Patterns: detect them and act

Posted on: July 11, 2011 by Almudena Alonso Fernandez

Based on years of observation, our Civilization has discovered patterns that have helped our ancestors to make better decisions for centuries: countrymen acted based on the Nature signals (we still use sayings based on this knowledge: Red sky at night shepherd's delight; red sky in the morning, shepherd's warning / March winds and April showers bring forth May flowers), sailors early predicted storms based on a combination of nature phenomena: changes in ocean currents, slight variations in wind intensity and direction, ancient Egyptians based their agriculture on the pattern followed by the river Nile flooding. Of course, accuracy of these predictions was not always as good as desired.

When technology appeared in our lives, it began to provide information to improve our decisions, first in business environments, where technology was primary adopted. But we also base our private decisions on the analysis of available information.

Analyzing historical information (using complex mathematical algorithms to obtain accurate results), we can find behavioral patterns. But, what can we do with these patterns? A mistake that some organizations did in the past was to invest in using predictive analysis to improve their decisions, which results only reached a manager desk. We have to find out how these patterns affect our business, or how important the effect of a certain pattern is.

And then act. Agility is the key in a Pattern Based Strategy. Detecting in time a natural disaster is not enough; the effects can be controlled only if the appropriate actions are quickly adopted. Detecting a fraudulent use of a credit card when it is occurring is not enough; implementing mechanisms to cancel immediately the card is the only way to avoid a more important fraud. As we all are suffering, detecting the coming of a financial crisis (had it been possible, if not a black swan – see Steve Nimmons article “” in Atos Blog ) is not enough, actions to avoid the effects should have been taken in an early stage.

In the last years traditional patterns are becoming obsolete. Are we using the right information to model these patterns? Only data that can be accessed by the standard methods are normally used to obtain the information to seek for the patterns. We should look for signals to detect them somewhere else.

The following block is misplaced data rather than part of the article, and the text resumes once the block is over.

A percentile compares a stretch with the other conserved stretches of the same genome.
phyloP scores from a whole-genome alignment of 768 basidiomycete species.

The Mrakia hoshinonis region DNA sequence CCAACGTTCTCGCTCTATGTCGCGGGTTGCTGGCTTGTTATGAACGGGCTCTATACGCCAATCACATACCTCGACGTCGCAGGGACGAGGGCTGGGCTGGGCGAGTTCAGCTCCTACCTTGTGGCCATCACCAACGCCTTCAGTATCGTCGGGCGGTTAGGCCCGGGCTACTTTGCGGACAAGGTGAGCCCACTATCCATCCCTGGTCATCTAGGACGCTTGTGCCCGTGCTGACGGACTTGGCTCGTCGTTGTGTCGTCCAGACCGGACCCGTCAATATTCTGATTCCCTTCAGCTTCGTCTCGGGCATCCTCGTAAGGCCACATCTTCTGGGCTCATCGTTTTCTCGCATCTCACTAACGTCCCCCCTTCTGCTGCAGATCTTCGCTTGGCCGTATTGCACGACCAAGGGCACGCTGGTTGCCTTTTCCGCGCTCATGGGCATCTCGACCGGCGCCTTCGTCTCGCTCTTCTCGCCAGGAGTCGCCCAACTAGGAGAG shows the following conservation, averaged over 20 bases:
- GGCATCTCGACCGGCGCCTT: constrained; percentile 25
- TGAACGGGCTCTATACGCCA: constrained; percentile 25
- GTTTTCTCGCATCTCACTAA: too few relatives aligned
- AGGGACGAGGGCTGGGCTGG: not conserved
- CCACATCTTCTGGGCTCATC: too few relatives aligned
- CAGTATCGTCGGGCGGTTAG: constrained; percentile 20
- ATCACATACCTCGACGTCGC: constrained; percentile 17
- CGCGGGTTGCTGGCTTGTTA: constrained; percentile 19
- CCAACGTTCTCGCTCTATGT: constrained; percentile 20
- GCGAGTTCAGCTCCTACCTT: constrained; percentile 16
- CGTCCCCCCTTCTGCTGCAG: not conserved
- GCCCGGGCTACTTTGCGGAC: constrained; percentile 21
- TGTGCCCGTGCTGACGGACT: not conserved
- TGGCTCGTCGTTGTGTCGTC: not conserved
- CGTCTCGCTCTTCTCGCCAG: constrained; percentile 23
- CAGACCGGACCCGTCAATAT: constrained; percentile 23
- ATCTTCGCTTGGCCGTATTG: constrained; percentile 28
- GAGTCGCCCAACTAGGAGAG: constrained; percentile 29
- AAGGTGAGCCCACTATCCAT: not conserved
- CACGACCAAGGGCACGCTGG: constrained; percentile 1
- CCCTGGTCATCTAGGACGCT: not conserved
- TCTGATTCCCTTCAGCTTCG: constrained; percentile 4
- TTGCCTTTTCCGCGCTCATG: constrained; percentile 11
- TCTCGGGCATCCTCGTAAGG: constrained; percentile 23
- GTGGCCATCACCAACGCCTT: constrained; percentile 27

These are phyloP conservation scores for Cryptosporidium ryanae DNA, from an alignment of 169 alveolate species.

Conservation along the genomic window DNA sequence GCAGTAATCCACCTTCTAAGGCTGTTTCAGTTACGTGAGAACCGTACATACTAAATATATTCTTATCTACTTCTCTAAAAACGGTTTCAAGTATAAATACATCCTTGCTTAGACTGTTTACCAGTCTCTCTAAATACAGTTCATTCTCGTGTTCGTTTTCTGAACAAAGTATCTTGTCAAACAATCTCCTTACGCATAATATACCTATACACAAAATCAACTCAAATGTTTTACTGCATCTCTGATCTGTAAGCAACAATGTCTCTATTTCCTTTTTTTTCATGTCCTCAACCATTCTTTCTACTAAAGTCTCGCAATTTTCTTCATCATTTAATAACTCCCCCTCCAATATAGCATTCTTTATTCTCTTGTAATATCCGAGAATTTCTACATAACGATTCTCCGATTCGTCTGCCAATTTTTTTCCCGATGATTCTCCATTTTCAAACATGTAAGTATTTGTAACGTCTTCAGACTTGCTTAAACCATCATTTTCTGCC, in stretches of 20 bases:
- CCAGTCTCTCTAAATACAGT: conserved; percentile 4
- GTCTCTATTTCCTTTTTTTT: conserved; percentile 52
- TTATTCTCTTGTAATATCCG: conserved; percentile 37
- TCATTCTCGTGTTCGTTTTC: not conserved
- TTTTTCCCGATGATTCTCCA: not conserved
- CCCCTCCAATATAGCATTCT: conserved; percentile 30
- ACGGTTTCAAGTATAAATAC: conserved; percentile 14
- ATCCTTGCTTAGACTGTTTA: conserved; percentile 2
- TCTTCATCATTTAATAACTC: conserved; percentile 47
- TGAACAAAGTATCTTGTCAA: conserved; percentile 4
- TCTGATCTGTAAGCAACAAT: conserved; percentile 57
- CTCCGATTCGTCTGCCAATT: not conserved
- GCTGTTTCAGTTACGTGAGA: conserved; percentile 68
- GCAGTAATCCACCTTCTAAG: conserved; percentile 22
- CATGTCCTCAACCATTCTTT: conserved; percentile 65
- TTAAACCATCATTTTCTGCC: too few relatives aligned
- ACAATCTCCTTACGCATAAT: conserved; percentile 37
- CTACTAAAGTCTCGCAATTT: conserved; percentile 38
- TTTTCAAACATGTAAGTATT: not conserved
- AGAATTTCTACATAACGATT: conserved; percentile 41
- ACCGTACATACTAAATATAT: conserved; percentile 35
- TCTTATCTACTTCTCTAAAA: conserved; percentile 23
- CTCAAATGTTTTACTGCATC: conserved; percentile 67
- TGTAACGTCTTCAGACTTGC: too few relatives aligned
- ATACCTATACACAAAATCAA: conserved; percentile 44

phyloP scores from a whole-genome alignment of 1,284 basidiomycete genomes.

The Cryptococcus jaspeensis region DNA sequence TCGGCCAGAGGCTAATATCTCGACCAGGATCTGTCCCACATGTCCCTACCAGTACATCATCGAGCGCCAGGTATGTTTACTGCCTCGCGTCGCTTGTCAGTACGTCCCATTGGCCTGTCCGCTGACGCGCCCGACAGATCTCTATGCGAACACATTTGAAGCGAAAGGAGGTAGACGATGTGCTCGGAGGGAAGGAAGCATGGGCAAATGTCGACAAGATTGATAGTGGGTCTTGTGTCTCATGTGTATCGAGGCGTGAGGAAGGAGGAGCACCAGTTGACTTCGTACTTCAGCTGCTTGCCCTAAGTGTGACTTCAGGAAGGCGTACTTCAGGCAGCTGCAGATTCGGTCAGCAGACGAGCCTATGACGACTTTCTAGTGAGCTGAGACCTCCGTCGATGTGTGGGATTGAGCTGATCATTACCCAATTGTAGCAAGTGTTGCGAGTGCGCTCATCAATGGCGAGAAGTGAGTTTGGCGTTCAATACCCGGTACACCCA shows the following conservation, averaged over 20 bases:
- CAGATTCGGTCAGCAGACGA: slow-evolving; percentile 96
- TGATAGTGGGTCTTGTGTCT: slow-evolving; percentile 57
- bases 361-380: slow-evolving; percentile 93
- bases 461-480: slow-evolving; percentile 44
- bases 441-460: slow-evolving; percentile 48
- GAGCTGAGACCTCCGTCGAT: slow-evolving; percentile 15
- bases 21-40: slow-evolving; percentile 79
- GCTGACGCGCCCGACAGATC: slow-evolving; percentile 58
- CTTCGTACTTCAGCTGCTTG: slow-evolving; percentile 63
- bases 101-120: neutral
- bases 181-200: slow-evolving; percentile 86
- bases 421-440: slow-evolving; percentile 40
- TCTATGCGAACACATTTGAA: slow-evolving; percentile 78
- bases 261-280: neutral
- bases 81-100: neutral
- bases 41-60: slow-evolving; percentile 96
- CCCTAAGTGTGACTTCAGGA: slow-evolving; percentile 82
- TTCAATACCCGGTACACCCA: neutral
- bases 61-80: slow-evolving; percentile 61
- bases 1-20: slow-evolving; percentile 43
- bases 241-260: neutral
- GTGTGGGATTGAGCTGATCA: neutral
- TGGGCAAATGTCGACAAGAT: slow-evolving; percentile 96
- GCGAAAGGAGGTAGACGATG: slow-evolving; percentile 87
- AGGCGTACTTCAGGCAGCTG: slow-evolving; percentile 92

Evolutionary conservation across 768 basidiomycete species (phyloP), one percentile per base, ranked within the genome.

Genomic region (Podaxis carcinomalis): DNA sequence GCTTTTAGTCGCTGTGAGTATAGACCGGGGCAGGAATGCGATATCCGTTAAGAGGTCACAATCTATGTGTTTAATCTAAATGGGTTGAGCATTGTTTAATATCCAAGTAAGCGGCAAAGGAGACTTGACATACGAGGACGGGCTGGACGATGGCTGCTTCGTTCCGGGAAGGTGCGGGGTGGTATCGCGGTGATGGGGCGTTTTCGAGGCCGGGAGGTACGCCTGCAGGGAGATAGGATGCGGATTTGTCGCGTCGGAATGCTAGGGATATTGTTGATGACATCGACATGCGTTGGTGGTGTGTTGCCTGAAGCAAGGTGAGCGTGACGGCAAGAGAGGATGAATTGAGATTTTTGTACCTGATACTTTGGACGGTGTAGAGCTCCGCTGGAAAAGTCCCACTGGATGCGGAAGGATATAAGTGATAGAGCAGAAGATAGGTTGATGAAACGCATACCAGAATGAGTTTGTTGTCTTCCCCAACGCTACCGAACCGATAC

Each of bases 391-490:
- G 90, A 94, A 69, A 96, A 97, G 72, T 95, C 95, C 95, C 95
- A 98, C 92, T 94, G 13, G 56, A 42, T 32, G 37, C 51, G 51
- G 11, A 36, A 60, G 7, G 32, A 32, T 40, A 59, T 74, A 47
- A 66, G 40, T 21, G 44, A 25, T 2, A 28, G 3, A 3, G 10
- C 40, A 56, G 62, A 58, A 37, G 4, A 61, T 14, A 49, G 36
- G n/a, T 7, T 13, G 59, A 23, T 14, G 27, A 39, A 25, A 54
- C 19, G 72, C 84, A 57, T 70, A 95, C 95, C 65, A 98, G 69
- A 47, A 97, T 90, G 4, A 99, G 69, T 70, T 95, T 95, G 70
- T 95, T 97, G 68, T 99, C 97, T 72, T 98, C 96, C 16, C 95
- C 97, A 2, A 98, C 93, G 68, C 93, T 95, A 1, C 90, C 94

Social media, smart mobile devices and collaboration tools are new ways of communication that have change people behavior. The signals that determine patterns are no more in the traditional information systems. Relationships in social networks, influence blogs, contextual information from mobile devices, on-line purchases, connected cars, smart metering and domotics are some of the sources of information where we now should dig in.

Our challenge is to find these new signals, model the behavioral patterns with them, but also detect them in the right moment so we can act in an agile manner.

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About Almudena Alonso Fernandez
Business Intelligence Manager and member of the Scientific Community
Universidad Complutense de Madrid. She is member of Data Mining International Scientific Committee of Universidad Carlos III de Madrid since 2004, contributor of Cotec Foundation Data Mining Document (for technological innovation) 2005, and, since 2009, member of Atos Scientific Community. She began her professional career in Marketing Research sector, working for companies like A.C. Nielsen, where she was in charge of quality control of Nielsen panels. She joined Atos (then Sema Group) in 1994 were she has carried out several roles in data analysis projects for Atos main clients: Data analysis and data mining consulting projects based in statistical and artificial intelligence techniques (Multivariate Analysis, Cluster k-means, Time series forecasting, simulations, neural networks, association, etc.); Credit Scoring model design for risk evaluation; Data analysis consultancy, modeling, design, development and support (Financial and Marketing Data Warehouses and Data Marts); Business Intelligence tools evaluation, etc.

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